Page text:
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ADA Compliance for websites using WCAG 2.1 and Section 508,

What Should You Do If You Face an ADA Website Lawsuit?

Website accessibility is a hot topic for website owners and developers. For business owners and managers, they’re just starting to become aware of the issues.

The fact is that there’s a growing chance that your business could be targeted for an ADA website lawsuit. ADA accessibility lawsuits have been on the rise over the last few years, with most of these lawsuits over the accessibility of websites.

What should you do if you find yourself in a lawsuit over the accessibility of your website? Read on to find out.

What Is an ADA Website Lawsuit?

You may be wondering how you can possibly get sued over your website. As you can tell, website accessibility is not a joke. It’s actually the law.

When the Americans with Disabilities Act was passed in 1989, the commercial use of the internet didn’t exist. It was used by government agencies and educational institutions.

There was no way to predict how the internet would impact our lives over the next 30 years. Today, we depend on the internet for information, shopping, research, and so much more. The average adult spends almost 6 hours a day online.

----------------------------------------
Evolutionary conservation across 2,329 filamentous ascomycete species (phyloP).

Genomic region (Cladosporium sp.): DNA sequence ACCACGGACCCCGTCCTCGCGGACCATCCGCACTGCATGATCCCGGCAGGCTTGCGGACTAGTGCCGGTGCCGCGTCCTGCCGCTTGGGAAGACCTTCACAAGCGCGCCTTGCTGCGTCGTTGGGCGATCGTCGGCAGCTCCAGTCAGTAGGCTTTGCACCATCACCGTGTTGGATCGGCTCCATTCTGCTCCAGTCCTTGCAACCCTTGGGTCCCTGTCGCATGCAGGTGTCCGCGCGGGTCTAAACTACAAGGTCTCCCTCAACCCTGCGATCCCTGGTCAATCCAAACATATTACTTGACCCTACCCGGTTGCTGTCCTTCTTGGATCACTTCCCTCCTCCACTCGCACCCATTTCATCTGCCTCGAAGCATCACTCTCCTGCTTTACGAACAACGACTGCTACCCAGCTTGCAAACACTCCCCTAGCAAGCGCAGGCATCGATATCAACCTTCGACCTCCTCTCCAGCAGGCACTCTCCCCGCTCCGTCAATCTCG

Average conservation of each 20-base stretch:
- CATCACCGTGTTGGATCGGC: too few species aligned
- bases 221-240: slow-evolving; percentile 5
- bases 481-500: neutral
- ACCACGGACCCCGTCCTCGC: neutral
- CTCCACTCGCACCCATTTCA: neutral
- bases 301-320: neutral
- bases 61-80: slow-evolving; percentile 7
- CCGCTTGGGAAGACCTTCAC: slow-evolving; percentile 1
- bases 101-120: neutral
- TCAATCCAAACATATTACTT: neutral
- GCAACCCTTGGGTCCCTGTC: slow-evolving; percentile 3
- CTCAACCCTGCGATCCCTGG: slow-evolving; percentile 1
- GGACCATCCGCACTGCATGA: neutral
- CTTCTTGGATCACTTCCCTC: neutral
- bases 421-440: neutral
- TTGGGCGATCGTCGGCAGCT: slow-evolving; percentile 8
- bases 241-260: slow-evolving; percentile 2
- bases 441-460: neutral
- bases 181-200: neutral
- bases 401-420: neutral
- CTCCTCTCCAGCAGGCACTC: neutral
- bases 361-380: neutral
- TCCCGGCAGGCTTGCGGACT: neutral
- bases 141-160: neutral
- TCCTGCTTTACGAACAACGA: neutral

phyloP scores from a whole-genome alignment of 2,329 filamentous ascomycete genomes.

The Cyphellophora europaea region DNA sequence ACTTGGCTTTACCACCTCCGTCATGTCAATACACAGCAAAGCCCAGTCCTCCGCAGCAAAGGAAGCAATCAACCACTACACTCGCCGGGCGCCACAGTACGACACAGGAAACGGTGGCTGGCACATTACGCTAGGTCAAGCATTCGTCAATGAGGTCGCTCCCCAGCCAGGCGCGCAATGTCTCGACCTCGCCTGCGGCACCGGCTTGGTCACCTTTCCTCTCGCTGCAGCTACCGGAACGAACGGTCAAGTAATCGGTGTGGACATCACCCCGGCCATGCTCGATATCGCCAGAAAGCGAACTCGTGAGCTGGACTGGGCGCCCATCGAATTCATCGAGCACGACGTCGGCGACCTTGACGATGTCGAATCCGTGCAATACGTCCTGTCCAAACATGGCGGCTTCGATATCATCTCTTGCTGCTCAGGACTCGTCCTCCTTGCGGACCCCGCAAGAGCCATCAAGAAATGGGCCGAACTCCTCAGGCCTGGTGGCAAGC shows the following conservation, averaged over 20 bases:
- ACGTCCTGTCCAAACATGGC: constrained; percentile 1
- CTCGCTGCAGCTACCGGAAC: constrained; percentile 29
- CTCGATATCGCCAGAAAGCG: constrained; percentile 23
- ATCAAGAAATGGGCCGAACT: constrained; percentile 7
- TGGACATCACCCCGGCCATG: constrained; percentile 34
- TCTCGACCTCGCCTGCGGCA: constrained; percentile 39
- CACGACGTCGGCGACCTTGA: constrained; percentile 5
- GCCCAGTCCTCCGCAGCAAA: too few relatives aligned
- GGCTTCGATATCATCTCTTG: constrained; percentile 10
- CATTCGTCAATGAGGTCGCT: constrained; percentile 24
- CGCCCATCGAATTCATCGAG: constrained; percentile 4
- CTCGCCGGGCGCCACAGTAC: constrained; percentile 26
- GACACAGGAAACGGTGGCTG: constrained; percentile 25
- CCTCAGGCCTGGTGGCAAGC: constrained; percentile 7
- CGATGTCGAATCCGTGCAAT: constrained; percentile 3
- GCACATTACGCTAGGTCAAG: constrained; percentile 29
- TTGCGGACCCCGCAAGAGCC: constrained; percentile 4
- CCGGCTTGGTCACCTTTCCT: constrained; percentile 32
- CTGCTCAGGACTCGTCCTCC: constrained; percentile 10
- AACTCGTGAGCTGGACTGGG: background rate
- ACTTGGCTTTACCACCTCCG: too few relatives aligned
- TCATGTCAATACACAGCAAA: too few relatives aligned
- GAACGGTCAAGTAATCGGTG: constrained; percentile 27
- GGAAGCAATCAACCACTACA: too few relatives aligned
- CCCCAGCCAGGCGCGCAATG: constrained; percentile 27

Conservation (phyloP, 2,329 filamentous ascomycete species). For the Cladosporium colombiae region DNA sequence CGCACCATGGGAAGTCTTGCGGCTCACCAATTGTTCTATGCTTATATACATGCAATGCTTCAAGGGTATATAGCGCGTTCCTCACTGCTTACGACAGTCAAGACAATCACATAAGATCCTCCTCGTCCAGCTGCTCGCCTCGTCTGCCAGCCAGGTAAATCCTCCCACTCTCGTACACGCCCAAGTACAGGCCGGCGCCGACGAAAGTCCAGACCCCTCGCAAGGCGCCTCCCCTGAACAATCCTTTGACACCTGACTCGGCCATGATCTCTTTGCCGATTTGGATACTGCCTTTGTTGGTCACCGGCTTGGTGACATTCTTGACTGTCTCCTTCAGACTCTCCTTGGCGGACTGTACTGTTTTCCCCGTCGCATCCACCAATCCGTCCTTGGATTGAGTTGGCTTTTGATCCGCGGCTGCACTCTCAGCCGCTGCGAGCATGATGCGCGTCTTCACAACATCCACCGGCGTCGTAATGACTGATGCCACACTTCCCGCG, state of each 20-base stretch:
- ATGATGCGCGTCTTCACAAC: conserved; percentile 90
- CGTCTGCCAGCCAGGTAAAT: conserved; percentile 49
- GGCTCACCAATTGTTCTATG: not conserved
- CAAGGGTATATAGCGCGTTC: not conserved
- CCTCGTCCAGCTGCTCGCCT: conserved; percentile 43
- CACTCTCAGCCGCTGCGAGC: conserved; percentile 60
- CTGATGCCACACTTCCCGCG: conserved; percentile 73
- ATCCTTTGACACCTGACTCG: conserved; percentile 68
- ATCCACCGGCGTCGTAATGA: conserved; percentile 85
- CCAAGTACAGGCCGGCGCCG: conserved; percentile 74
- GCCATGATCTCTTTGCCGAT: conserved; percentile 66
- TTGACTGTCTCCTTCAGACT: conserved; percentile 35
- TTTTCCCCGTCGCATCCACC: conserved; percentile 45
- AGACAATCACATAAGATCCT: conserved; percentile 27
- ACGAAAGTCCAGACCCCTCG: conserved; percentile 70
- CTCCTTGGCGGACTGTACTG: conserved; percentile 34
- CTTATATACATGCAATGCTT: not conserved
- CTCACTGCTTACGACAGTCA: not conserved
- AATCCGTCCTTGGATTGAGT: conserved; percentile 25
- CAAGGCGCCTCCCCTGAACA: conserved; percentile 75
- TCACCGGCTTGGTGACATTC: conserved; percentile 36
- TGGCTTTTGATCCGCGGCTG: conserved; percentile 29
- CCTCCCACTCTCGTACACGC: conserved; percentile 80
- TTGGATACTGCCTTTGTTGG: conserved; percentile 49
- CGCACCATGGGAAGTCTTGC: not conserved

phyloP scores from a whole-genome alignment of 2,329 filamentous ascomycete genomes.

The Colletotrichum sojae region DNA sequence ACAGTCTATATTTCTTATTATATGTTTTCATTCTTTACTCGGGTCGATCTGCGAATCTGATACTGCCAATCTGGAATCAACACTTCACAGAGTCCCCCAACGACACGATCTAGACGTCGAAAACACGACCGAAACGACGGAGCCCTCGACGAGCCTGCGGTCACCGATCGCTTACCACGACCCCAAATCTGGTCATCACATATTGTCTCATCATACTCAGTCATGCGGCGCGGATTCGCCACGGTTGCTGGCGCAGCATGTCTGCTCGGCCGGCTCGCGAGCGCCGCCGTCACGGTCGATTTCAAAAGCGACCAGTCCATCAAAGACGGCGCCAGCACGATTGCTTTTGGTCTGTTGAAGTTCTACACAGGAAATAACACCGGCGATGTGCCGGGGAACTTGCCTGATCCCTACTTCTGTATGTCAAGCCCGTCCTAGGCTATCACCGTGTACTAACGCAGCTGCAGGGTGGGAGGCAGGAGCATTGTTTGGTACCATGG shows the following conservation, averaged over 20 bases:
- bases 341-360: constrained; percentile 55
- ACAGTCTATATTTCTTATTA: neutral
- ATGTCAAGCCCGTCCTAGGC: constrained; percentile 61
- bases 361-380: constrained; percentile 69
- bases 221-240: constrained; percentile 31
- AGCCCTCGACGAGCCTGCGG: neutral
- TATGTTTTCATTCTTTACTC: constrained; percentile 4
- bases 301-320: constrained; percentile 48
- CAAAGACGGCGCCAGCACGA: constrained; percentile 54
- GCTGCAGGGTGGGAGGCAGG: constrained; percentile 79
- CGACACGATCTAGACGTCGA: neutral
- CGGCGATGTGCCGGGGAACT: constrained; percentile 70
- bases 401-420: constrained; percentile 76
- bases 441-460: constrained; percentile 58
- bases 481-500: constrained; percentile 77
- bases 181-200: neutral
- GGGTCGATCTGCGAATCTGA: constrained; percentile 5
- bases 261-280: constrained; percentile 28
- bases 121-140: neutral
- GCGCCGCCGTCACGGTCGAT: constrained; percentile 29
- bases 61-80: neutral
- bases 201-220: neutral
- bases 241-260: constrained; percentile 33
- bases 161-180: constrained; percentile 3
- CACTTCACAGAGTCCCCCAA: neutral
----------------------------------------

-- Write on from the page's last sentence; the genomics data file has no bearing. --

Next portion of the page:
Imagine that you have a disability and use assistive technology to access information online. If you don’t have equal access to the internet, you’re shut out of a big part of life.

That’s why ADA compliance is such a big issue. Not only that, it’s the law.

There are several provisions in the Americans with Disabilities Act that deal with different types of accessibility issues and hiring practices.

The one that concerns business owners and managers is Title III. This is the part of the law that prohibits discrimination in “places of public accommodation.” This is any establishment that is open to the public, whether that’s a business, hotel, university, or government agency.

You may think that your business is in compliance because your building has ADA compliant entrances and exits.

Your website is actually a place that’s open to the public, too.

What Do You Do if You Get Sued?